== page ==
I’ve only had the chance to wear this new AGV AX-8 Dual helmet for a quick ride to Sean’s house and back, but I’m so excited about it that I wanted to go ahead and share. Even after just a quick blast up and down the 405, I can tell this is going to be my new favorite helmet. Think of it as the adventure touring version of Rossi’s AGV GP-Tech, just with much better vision, much better vent...
I’ve only had the chance to wear this new AGV AX-8 Dual helmet for a quick ride to Sean’s house and back, but I’m so excited about it that I wanted to go ahead and share. Even after just a quick blast up and down the 405, I can tell this is going to be my new favorite helmet. Think of it as the adventure touring version of Rossi’s AGV GP-Tech, just with much better vision, much better ventilation and, unexpectedly, it’s appreciably lighter too.
Photos: Sean Smith
Both Grant and I already love our GP-Techs. Like the AX-8, they’re made to the light and safe ECE 22.05 helmet safety standard rather than America’s hard, heavy and corrupt Snell M2010. Putting them on is like wearing a pillow, they’re exceptionally stable at high speeds, ventilate well and, surprisingly, are very quiet.
That last thing, the quietness, is not something you can say about the AX-8. Maybe it’s all the ventilation or that extended chin bar, but this is a very noisy helmet at speed. I tried it with the peak in place and with it off. It’s possibly a little quieter with it off, but there’s not a huge difference. Other niggles include some susceptibility to cross winds and buffeting as you approach 100mph with the peak in place. So far I’ve only tried the AX-8 on an FJR 1300, so it may fare better on other bikes. It’s most noticeable when turning your head to do a lifesaver, when the wind blast catches the helmet’s side.
Other than that, the AX-8 is simply incredible. We have two issues with our GP-Techs: a visor mechanism that makes swapping them a little bit of a pain, frequently requiring tools and somewhat restricted upwards vision, particularly while hanging off aggressive sportsbikes. Neither complaint applies to the AX-8, it’s visor hinges on metal screws rather than some elaborate, flimsy plastic mechanism and the viewport is literally the largest I’ve ever looked through, both sideways and up and down. It’s actually a little spooky not to see the edges of the aperture hovering in your peripheral vision, it’s almost as if you’re not wearing a helmet.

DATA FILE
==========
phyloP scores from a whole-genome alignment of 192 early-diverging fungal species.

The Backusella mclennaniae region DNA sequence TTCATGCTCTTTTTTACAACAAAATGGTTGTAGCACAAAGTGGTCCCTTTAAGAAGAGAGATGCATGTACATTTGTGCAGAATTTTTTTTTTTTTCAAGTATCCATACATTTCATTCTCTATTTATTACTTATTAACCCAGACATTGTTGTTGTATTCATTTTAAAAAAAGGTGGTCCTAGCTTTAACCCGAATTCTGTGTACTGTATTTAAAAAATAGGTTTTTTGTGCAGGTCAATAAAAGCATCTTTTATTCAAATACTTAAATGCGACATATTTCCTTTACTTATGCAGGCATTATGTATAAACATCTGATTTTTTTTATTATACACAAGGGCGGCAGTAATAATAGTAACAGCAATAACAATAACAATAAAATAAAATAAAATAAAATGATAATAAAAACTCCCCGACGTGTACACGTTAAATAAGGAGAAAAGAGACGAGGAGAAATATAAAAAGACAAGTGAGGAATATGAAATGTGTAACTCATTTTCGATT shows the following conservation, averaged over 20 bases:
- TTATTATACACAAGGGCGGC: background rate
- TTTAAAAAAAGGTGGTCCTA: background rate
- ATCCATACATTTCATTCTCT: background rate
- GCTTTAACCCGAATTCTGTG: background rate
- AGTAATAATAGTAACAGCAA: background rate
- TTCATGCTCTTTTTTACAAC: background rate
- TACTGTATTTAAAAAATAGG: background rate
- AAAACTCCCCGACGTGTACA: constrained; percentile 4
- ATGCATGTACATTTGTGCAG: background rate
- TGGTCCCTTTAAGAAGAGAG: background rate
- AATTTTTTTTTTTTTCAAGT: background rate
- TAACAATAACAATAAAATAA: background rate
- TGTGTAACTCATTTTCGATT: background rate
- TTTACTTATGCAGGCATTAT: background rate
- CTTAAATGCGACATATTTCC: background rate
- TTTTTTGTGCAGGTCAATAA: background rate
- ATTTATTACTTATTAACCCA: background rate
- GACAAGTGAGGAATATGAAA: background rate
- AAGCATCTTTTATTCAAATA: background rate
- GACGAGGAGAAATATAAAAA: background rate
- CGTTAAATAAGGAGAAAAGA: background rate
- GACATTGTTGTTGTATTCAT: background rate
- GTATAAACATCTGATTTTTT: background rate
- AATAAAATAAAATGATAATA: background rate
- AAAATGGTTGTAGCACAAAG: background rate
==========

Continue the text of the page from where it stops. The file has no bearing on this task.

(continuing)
Peripheral vision is a bit of a funny thing. Humans can only use about 90° of vision to either side and the minimum helmet standard is 105°. Twisting your eyeballs sideways in the AX-8 only reveals the edge of the aperture’s bottom angle, not any portion of its sides. This may not increase vision over a standard helmet, but it does lead to an incredible sense of openness.
Actually, I lied, I do have one other issue with the AX-8: tinted visors (shields if you didn’t grow up in England) aren’t yet available. With the peak removed, you need one too as there’s nothing there protect against the sun at all. With most helmets, even ones without peaks, you can twist your head down to block it’s glare, but the AX-8’s aperture is so huge that there’s simply no hiding. Guess that peak is staying on until black visors do become available, which should be very soon.
But the most distinctive thing about the AX-8 isn’t its futuristic looks, ability to convert from peaked full-face to no-peak full-face to peak-and-goggles dirt helmet, it’s the weight. At 1,400g for a size medium, it’s noticeably lighter than the GP-Tech, which was already the lightest helmet I’d ever owned. It’s a full half pound lighter than the Snell-certified Arai XD3, which is of a similar adventure touring design. I’m betting that large aperture helps drop a few grams, as does the Kevlar/carbon/fiberglass shell.
The AX-8 also has one more vent than the GP-Tech, a center-mounted one on top. The cover of the sliding chin vent also pops off if you’re really going to hit the trails. With everything open on the way to Sean’s, I was actually a little bit chilly on the highway, even in relatively balmy 68-degree weather. I’d say that’s proof all this ventilation works. Everything closes though. It’s actually incredible that this lighter, more ventilated, equally spec’d helmet comes in $100 cheaper than the GP-Tech at $400.
As you can see in these goofy photos, the AX-8 has three different configurations: peak and visor, no peak and visor, peak and goggles. The chin piece doesn’t extend out quite as far as a traditional dirt helmet, but the goggles still fit comfortably and easily. Even standing still and breathing heavily to try and force it to, the visor refused to fog one iota. It seals tightly on its rubber gaskets.
That big aperture does have one downside. The visor has to be so large that flipped up, its two fangs do encroach on your vision a little bit. I’m thinking that’s more quirk than flaw and is something I’ll get used to.
These looks, the versatility, the vision and the ventilation, I think I’m in love with this helmet already and I’ve maybe put 50 miles on it. With that black visor, this could become the nicest helmet ever made, which is saying a lot for this brand and this price point. I’ll report back after a few more miles on a few different bikes. Of particular interest should be aerodynamics at high speeds on the track and general whether or not it can really work on a dirt bike. Initial impressions are summed up by one word though: wow.
Don't forget that HFL subscribers qualify for personal discounts at Urban Rider, which currently has the AX-8 Dual in stock.